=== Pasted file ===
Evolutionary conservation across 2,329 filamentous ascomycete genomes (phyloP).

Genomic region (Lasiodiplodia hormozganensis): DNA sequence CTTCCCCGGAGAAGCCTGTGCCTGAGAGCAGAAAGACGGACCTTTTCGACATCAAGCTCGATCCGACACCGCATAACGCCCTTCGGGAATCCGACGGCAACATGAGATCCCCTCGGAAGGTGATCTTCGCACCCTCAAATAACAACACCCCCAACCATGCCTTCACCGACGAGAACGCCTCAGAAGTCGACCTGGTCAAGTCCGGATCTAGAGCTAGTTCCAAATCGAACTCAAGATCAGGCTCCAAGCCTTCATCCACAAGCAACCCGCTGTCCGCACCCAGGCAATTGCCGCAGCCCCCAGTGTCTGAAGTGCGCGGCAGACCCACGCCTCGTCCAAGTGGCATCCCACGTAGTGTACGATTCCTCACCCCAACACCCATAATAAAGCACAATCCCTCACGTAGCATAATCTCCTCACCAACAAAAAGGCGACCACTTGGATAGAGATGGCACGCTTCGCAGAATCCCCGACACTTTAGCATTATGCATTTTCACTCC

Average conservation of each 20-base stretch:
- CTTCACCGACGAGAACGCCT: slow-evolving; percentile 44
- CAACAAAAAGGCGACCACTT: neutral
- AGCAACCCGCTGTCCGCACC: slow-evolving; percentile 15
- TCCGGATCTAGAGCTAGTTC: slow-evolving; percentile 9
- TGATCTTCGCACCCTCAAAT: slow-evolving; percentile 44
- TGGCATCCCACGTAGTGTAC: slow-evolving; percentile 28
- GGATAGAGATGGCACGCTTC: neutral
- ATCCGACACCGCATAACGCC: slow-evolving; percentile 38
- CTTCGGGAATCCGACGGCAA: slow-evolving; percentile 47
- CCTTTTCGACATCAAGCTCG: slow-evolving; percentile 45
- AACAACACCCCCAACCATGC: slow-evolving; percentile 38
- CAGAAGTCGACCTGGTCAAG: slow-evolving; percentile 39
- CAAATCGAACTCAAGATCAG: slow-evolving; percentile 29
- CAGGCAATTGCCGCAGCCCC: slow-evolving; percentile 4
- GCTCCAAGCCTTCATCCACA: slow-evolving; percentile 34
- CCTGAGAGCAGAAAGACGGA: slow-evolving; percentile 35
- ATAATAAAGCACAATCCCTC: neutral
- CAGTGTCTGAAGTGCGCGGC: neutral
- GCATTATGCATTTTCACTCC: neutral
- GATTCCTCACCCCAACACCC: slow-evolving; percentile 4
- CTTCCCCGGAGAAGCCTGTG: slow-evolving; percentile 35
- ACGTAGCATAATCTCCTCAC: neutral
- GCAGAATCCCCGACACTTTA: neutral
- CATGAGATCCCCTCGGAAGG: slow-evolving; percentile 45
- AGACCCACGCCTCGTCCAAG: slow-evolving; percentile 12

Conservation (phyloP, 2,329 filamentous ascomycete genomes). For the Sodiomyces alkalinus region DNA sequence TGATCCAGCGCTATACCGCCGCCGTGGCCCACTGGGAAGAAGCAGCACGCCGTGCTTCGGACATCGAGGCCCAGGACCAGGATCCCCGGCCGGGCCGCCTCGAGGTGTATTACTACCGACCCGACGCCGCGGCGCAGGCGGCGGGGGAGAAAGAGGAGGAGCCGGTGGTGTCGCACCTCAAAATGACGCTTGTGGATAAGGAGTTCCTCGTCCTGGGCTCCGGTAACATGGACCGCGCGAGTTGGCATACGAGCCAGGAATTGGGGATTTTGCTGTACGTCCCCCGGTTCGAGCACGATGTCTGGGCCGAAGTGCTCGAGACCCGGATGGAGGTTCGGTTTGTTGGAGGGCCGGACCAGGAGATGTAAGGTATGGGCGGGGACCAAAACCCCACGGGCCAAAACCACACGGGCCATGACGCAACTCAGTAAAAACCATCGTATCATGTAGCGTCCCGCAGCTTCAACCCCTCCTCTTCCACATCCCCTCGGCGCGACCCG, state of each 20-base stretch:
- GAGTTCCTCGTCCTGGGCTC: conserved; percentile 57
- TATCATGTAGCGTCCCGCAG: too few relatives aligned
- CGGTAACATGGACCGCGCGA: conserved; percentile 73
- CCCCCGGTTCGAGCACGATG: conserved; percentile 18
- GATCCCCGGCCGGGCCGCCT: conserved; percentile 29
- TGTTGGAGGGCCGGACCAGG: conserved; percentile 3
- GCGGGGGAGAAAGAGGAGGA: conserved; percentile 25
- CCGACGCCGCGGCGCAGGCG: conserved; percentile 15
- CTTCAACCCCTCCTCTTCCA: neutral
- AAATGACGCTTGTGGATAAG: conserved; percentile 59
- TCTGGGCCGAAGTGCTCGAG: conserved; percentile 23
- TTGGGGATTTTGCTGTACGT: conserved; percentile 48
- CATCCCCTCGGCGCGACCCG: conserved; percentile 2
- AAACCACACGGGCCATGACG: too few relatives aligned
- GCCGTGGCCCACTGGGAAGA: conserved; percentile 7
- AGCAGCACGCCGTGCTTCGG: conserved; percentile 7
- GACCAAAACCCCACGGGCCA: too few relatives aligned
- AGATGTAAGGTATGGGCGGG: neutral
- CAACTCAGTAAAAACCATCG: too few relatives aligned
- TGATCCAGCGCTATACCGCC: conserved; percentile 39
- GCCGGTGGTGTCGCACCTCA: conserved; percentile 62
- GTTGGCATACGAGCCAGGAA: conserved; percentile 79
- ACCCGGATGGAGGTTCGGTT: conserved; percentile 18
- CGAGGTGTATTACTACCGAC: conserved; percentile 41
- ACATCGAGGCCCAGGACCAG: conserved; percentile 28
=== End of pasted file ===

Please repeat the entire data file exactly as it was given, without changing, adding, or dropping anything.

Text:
Evolutionary conservation across 2,329 filamentous ascomycete genomes (phyloP).

Genomic region (Lasiodiplodia hormozganensis): DNA sequence CTTCCCCGGAGAAGCCTGTGCCTGAGAGCAGAAAGACGGACCTTTTCGACATCAAGCTCGATCCGACACCGCATAACGCCCTTCGGGAATCCGACGGCAACATGAGATCCCCTCGGAAGGTGATCTTCGCACCCTCAAATAACAACACCCCCAACCATGCCTTCACCGACGAGAACGCCTCAGAAGTCGACCTGGTCAAGTCCGGATCTAGAGCTAGTTCCAAATCGAACTCAAGATCAGGCTCCAAGCCTTCATCCACAAGCAACCCGCTGTCCGCACCCAGGCAATTGCCGCAGCCCCCAGTGTCTGAAGTGCGCGGCAGACCCACGCCTCGTCCAAGTGGCATCCCACGTAGTGTACGATTCCTCACCCCAACACCCATAATAAAGCACAATCCCTCACGTAGCATAATCTCCTCACCAACAAAAAGGCGACCACTTGGATAGAGATGGCACGCTTCGCAGAATCCCCGACACTTTAGCATTATGCATTTTCACTCC

Average conservation of each 20-base stretch:
- CTTCACCGACGAGAACGCCT: slow-evolving; percentile 44
- CAACAAAAAGGCGACCACTT: neutral
- AGCAACCCGCTGTCCGCACC: slow-evolving; percentile 15
- TCCGGATCTAGAGCTAGTTC: slow-evolving; percentile 9
- TGATCTTCGCACCCTCAAAT: slow-evolving; percentile 44
- TGGCATCCCACGTAGTGTAC: slow-evolving; percentile 28
- GGATAGAGATGGCACGCTTC: neutral
- ATCCGACACCGCATAACGCC: slow-evolving; percentile 38
- CTTCGGGAATCCGACGGCAA: slow-evolving; percentile 47
- CCTTTTCGACATCAAGCTCG: slow-evolving; percentile 45
- AACAACACCCCCAACCATGC: slow-evolving; percentile 38
- CAGAAGTCGACCTGGTCAAG: slow-evolving; percentile 39
- CAAATCGAACTCAAGATCAG: slow-evolving; percentile 29
- CAGGCAATTGCCGCAGCCCC: slow-evolving; percentile 4
- GCTCCAAGCCTTCATCCACA: slow-evolving; percentile 34
- CCTGAGAGCAGAAAGACGGA: slow-evolving; percentile 35
- ATAATAAAGCACAATCCCTC: neutral
- CAGTGTCTGAAGTGCGCGGC: neutral
- GCATTATGCATTTTCACTCC: neutral
- GATTCCTCACCCCAACACCC: slow-evolving; percentile 4
- CTTCCCCGGAGAAGCCTGTG: slow-evolving; percentile 35
- ACGTAGCATAATCTCCTCAC: neutral
- GCAGAATCCCCGACACTTTA: neutral
- CATGAGATCCCCTCGGAAGG: slow-evolving; percentile 45
- AGACCCACGCCTCGTCCAAG: slow-evolving; percentile 12

Conservation (phyloP, 2,329 filamentous ascomycete genomes). For the Sodiomyces alkalinus region DNA sequence TGATCCAGCGCTATACCGCCGCCGTGGCCCACTGGGAAGAAGCAGCACGCCGTGCTTCGGACATCGAGGCCCAGGACCAGGATCCCCGGCCGGGCCGCCTCGAGGTGTATTACTACCGACCCGACGCCGCGGCGCAGGCGGCGGGGGAGAAAGAGGAGGAGCCGGTGGTGTCGCACCTCAAAATGACGCTTGTGGATAAGGAGTTCCTCGTCCTGGGCTCCGGTAACATGGACCGCGCGAGTTGGCATACGAGCCAGGAATTGGGGATTTTGCTGTACGTCCCCCGGTTCGAGCACGATGTCTGGGCCGAAGTGCTCGAGACCCGGATGGAGGTTCGGTTTGTTGGAGGGCCGGACCAGGAGATGTAAGGTATGGGCGGGGACCAAAACCCCACGGGCCAAAACCACACGGGCCATGACGCAACTCAGTAAAAACCATCGTATCATGTAGCGTCCCGCAGCTTCAACCCCTCCTCTTCCACATCCCCTCGGCGCGACCCG, state of each 20-base stretch:
- GAGTTCCTCGTCCTGGGCTC: conserved; percentile 57
- TATCATGTAGCGTCCCGCAG: too few relatives aligned
- CGGTAACATGGACCGCGCGA: conserved; percentile 73
- CCCCCGGTTCGAGCACGATG: conserved; percentile 18
- GATCCCCGGCCGGGCCGCCT: conserved; percentile 29
- TGTTGGAGGGCCGGACCAGG: conserved; percentile 3
- GCGGGGGAGAAAGAGGAGGA: conserved; percentile 25
- CCGACGCCGCGGCGCAGGCG: conserved; percentile 15
- CTTCAACCCCTCCTCTTCCA: neutral
- AAATGACGCTTGTGGATAAG: conserved; percentile 59
- TCTGGGCCGAAGTGCTCGAG: conserved; percentile 23
- TTGGGGATTTTGCTGTACGT: conserved; percentile 48
- CATCCCCTCGGCGCGACCCG: conserved; percentile 2
- AAACCACACGGGCCATGACG: too few relatives aligned
- GCCGTGGCCCACTGGGAAGA: conserved; percentile 7
- AGCAGCACGCCGTGCTTCGG: conserved; percentile 7
- GACCAAAACCCCACGGGCCA: too few relatives aligned
- AGATGTAAGGTATGGGCGGG: neutral
- CAACTCAGTAAAAACCATCG: too few relatives aligned
- TGATCCAGCGCTATACCGCC: conserved; percentile 39
- GCCGGTGGTGTCGCACCTCA: conserved; percentile 62
- GTTGGCATACGAGCCAGGAA: conserved; percentile 79
- ACCCGGATGGAGGTTCGGTT: conserved; percentile 18
- CGAGGTGTATTACTACCGAC: conserved; percentile 41
- ACATCGAGGCCCAGGACCAG: conserved; percentile 28